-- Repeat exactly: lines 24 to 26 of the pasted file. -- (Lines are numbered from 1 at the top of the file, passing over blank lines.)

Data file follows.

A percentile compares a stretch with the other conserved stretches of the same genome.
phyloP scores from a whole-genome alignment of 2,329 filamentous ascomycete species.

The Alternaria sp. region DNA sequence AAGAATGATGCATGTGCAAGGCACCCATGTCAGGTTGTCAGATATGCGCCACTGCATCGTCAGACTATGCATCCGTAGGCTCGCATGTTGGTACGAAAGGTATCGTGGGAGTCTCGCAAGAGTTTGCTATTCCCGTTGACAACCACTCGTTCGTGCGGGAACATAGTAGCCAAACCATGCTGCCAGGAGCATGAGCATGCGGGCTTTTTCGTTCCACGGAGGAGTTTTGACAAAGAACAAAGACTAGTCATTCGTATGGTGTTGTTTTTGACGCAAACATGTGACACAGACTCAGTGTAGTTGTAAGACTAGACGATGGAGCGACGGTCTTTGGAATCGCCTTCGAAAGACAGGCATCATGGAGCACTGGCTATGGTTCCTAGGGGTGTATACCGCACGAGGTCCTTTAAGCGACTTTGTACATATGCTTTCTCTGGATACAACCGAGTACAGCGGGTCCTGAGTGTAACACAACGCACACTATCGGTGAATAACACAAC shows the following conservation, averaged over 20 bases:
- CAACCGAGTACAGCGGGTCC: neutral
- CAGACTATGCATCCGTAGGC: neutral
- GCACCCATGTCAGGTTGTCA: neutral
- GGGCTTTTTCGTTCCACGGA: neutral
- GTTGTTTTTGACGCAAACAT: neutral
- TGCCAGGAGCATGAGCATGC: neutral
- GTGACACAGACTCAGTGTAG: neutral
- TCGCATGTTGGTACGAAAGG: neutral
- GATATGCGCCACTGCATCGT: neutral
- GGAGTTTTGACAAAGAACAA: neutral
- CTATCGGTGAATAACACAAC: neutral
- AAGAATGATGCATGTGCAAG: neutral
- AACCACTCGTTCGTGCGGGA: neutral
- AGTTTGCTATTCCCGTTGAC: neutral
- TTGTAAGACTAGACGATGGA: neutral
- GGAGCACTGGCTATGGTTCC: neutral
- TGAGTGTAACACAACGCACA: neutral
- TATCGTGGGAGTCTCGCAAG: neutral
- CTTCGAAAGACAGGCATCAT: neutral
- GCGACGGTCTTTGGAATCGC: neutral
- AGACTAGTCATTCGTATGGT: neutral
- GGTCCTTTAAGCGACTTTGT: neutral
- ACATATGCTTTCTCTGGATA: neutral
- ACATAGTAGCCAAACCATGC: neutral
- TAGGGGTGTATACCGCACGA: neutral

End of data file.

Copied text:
- AGACTAGTCATTCGTATGGT: neutral
- GGTCCTTTAAGCGACTTTGT: neutral
- ACATATGCTTTCTCTGGATA: neutral